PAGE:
With the suggestions and testimonies of a diverse set of community members, Costello said the VCRD was in a good place to move forward.
“We’re going to gather these things and put them together in a statement,” said Costello. He added that this statement would be part of a 45-page report and action plan for Swanton, based on the January and Thursday meetings.
Completion of the report is planned for May.
The next step of last night’s meeting was to designate the focal points for Swanton’s community so those items could come to fruition. The VCRD put together 20 suggested ideas following the first meeting, and those ideas would have to be whittled down to four.
In Woodstock, for example, the VCRD process helped the community decide its agricultural component was the most fundamental focus of the area. A year later, Woodstock created a non-profit to support and promote local agriculture.
“It’s the time you get to say what’s most important,” said Costello. “It’s going to be a democratic process.”
He added, “The challenge is you can’t possibly do all these things at once.”
Before asking meeting attendees to vote – using a system of sticker dots – Costello emphasized that choosing only a few ideas to put into action did not mean the others were getting thrown out. Rather, they would be folded into the main priorities.
Costello also asked if any ideas were left out of the voting pool. Judy Paxman pointed out that one of the ideas – an arts council – had already been put into motion. That idea was then taken off the wall.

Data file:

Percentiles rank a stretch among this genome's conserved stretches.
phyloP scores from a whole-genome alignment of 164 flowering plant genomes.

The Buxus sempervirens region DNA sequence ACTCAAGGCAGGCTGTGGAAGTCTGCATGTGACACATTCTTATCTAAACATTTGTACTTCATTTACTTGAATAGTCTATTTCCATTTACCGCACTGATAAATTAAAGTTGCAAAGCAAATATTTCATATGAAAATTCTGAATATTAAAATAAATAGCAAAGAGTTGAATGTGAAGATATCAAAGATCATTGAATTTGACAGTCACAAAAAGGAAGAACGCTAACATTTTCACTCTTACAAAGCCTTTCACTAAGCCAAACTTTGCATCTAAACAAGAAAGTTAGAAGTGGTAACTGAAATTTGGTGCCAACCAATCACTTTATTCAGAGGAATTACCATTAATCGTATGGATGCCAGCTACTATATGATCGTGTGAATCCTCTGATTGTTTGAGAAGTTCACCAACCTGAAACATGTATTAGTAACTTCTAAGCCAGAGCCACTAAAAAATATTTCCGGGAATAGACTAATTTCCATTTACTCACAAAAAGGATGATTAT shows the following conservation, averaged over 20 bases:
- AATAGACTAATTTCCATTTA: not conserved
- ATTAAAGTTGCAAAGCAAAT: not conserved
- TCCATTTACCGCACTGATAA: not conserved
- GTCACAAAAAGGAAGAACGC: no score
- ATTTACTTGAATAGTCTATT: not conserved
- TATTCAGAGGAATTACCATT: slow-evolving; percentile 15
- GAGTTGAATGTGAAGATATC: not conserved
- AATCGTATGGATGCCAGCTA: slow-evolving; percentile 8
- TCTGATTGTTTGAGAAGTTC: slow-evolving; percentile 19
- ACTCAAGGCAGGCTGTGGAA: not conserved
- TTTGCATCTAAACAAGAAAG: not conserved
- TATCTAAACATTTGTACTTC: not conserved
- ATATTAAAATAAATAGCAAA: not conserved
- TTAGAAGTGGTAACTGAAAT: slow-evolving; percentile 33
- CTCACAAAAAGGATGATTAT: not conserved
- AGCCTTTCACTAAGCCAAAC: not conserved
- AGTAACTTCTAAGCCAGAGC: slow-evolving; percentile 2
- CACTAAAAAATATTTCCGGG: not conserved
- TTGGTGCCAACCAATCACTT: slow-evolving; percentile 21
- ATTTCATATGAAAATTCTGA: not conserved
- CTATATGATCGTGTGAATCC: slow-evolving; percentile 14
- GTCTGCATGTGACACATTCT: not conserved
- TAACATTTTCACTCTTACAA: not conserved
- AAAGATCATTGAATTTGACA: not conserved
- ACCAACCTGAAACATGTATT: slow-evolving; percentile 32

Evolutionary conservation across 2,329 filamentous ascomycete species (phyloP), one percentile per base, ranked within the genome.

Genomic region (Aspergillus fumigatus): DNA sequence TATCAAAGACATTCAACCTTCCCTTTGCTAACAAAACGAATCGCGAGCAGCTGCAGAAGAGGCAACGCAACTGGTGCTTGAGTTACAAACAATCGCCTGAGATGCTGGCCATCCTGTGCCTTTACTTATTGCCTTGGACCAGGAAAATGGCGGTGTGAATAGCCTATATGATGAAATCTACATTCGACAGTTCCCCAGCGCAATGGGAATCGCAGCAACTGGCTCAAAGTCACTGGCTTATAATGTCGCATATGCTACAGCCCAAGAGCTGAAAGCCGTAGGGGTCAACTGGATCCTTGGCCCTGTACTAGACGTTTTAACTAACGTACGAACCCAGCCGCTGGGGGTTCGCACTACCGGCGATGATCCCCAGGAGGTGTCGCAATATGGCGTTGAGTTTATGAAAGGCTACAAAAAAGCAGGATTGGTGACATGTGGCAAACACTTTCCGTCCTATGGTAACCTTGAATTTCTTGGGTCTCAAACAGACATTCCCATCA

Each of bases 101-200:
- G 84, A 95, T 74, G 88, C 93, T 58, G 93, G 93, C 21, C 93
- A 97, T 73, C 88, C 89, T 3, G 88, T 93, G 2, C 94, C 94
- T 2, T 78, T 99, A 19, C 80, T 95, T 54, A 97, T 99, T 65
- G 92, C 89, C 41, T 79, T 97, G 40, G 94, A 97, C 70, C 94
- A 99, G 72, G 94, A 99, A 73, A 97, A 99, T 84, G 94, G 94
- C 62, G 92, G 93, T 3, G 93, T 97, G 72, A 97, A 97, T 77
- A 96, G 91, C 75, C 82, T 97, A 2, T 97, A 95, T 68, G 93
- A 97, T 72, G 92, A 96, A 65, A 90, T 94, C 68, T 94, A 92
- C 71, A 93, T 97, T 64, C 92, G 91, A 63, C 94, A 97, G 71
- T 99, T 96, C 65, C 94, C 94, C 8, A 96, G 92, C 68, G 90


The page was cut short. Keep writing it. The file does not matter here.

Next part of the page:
Swanton Planning Commission Chair Jim Hubbard made a suggestion to add “Improving the Port of Entry” as an idea. He said he felt the port of entry had a big impact on tourism – and many other things – in the area.
The meeting attendees then voted in two rounds, advocating for what they felt should be chosen in-between votes. Four themes emerged from that discussion, and ended up forming the final ideas to be worked on in Swanton: recreation, economic development, improving downtown traffic, parking and walking and reducing substance abuse.
As the buzzing of chatter, laughter and discussion among meeting attendees died down after the second vote, Costello congratulated the Swanton community on its accomplishments thus far.
“It may be fun in parts, but it’s serious work that happened here tonight,” he said. “How proud you must all feel as you sit next to your friends and neighbors and know that they care as much about this community as you do.”
“But,” he added, “there’s more work to be done. And a lot of it depends on you.”
Costello told the audience it needed to work to bring more people into the process. “All of the outreach that you can do,” he said. “Please do that.”
At the end of the meeting, attendees rushed to sign up to be on the committees that will carry out the four chosen ideas. Those who signed up – and anyone else that wants to – will meet with state experts, leaders and organizers chosen by the VCRD, said Costello, for their abilities in the four chosen areas.
“We’ll advise and support as the community comes up with the beginning of an action plan,” said Costello.
Then, following that April meeting, the final committees will work for a year on their respective projects. At that point, with hope from the VCRD, committee members and the community as a whole, there will be changes in Swanton for the better.